In an exhibit on Yoko Ono’s work I came across her project PLAY IT BY TRUST aka WHITE CHESS from 1966. It was implemented in different ways and places, but always invited the audience to sit down for a game of chess with all white pieces. The instructions read something like “Play a game of chess as long as you can remember where all your pieces are“.
You can imagine the implications – it robs the game of its purpose, but poses questions that go far beyond a mere oversimplification.
At the same time Takako Saito, another Japanese artist, created a series of artistically modified chess games referred to as Fluxchess including Spice Chess, Sound Chess, Weight Chess, and Smell Chess. All of these need to be played by relying on other senses than your eyesight.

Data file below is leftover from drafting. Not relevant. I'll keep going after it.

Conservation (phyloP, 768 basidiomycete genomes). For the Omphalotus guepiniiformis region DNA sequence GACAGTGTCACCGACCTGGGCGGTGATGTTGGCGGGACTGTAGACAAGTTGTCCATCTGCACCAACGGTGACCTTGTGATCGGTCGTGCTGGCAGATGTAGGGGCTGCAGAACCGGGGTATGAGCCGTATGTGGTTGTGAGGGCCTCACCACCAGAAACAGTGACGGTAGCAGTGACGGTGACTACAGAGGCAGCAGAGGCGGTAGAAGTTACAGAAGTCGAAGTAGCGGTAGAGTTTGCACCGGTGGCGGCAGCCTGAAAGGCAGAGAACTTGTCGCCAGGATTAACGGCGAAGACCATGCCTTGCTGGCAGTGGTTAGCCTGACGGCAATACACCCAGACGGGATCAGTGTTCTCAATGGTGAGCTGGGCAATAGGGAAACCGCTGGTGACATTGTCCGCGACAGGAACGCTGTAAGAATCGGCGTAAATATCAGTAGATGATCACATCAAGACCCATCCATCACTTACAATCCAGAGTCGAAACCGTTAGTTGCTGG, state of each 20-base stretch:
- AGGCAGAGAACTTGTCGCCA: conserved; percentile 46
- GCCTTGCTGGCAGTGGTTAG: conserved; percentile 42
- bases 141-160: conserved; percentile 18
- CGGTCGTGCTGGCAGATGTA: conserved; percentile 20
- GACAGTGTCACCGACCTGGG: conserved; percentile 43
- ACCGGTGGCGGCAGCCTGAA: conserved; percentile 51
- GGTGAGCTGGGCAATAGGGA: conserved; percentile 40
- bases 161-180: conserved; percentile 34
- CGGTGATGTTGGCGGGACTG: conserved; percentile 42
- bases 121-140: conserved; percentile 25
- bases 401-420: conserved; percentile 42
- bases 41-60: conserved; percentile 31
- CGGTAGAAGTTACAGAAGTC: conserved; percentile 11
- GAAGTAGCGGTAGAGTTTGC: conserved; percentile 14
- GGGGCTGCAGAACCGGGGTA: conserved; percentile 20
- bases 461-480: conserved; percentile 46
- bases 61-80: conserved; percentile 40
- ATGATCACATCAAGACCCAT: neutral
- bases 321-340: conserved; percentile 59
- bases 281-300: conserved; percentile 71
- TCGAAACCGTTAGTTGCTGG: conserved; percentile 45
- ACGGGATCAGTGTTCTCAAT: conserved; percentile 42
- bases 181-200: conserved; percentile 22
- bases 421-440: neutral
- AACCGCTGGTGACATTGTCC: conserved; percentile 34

The game of chess is a recurring motif in the art world, most prominently used by Marcel Duchamp who said he was “a victim of chess. It has all the beauty of art – and much more. It cannot be commercialized. Chess is much purer than art in its social position.”
Further examples of an obvious impact of chess on the arts can be found here.